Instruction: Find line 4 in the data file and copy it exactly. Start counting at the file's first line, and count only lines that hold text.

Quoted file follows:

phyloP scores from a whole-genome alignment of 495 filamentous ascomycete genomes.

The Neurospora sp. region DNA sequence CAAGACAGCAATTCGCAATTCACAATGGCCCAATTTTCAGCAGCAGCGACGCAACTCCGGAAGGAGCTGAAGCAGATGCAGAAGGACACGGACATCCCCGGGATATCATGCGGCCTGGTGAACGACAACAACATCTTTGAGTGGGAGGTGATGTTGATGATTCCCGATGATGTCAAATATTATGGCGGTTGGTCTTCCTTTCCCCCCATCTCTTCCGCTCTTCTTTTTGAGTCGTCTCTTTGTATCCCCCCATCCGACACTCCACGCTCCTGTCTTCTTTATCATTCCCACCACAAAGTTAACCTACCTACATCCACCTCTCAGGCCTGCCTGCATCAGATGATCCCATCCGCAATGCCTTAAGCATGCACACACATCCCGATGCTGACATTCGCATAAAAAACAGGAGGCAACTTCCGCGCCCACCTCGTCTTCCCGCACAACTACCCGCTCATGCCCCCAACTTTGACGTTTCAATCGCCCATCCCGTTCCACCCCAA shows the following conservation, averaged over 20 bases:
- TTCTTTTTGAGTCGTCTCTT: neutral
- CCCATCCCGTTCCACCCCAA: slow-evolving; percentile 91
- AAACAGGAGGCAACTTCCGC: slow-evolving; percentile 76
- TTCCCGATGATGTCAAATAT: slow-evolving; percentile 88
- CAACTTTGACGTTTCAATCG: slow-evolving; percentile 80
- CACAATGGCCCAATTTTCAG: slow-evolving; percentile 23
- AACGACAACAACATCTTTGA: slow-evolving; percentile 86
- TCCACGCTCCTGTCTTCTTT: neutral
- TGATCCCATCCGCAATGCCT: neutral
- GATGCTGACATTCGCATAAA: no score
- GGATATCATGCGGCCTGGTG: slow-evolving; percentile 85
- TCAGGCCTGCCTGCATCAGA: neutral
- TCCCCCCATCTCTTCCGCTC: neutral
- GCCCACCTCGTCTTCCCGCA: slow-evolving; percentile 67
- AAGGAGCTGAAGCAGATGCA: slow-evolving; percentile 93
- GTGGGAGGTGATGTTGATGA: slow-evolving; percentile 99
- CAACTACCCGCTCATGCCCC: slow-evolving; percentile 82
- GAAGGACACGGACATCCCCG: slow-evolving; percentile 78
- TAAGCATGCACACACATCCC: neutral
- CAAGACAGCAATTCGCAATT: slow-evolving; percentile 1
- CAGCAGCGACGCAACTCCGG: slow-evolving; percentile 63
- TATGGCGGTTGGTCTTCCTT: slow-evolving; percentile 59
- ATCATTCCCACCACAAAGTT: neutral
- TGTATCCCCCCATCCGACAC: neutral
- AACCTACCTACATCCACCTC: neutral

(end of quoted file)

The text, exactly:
- CCCATCCCGTTCCACCCCAA: slow-evolving; percentile 91